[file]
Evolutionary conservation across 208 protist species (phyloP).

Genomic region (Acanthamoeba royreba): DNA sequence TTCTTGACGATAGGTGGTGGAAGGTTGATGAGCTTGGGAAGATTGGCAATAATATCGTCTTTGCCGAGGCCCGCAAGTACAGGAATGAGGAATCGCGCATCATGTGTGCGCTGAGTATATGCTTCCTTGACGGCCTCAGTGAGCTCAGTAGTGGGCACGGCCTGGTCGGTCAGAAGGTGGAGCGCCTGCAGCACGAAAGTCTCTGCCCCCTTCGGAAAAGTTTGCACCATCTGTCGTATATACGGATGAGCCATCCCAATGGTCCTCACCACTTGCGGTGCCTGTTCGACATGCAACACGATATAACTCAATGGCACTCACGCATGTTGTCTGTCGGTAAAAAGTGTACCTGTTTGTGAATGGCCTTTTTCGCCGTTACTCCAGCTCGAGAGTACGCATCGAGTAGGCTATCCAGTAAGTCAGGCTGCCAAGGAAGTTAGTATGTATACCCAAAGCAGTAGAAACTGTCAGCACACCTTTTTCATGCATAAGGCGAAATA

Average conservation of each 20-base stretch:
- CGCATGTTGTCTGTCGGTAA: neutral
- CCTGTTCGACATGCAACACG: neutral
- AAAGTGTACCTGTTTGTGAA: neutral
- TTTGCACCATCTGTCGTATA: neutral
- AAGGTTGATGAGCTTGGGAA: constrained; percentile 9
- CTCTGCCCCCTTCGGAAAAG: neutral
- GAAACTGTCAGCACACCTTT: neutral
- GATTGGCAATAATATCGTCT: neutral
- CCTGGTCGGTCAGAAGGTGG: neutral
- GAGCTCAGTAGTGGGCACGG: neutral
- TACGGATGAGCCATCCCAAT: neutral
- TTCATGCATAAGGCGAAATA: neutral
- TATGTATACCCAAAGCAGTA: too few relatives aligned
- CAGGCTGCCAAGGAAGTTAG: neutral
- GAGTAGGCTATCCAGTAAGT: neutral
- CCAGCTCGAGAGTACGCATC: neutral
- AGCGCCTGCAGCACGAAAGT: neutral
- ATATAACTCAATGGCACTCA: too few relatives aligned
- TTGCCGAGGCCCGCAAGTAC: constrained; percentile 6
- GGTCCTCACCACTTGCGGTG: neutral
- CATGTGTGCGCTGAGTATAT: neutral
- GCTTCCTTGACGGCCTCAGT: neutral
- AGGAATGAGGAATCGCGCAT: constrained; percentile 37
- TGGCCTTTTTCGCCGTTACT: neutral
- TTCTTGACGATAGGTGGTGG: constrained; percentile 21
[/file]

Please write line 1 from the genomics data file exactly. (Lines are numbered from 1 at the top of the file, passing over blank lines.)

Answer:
Evolutionary conservation across 208 protist species (phyloP).